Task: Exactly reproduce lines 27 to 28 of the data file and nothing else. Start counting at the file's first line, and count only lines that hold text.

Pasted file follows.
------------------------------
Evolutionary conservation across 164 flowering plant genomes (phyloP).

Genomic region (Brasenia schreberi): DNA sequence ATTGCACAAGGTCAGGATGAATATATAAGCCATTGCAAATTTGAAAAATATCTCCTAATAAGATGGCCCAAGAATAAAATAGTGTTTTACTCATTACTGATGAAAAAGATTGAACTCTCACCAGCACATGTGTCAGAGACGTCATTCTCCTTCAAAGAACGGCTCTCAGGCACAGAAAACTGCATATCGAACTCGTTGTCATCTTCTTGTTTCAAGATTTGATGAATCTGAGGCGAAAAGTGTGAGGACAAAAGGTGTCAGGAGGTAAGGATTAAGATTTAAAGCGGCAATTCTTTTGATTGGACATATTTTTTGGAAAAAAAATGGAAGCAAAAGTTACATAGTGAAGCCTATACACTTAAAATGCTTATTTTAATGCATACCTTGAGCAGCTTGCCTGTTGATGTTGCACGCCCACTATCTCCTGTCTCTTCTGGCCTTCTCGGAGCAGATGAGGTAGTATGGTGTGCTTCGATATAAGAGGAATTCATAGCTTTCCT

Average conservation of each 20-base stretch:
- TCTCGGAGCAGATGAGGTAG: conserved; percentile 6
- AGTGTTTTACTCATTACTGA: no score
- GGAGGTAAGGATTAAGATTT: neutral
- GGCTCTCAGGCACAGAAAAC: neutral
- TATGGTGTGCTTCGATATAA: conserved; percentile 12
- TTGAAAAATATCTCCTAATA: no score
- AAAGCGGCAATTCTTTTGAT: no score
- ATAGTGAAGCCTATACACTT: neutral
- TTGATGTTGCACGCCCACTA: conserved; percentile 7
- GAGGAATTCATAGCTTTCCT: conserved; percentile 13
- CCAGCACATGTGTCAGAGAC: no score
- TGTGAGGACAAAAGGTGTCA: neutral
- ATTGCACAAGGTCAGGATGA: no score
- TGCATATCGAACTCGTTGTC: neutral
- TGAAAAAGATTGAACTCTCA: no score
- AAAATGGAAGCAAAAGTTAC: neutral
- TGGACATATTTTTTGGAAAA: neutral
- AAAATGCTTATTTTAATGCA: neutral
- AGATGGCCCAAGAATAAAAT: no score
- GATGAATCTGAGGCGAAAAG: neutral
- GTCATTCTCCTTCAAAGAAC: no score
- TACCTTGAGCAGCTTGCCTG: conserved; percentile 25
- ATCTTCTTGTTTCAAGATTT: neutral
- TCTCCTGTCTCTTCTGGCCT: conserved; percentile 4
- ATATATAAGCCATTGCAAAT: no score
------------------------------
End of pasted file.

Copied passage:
- TCTCCTGTCTCTTCTGGCCT: conserved; percentile 4
- ATATATAAGCCATTGCAAAT: no score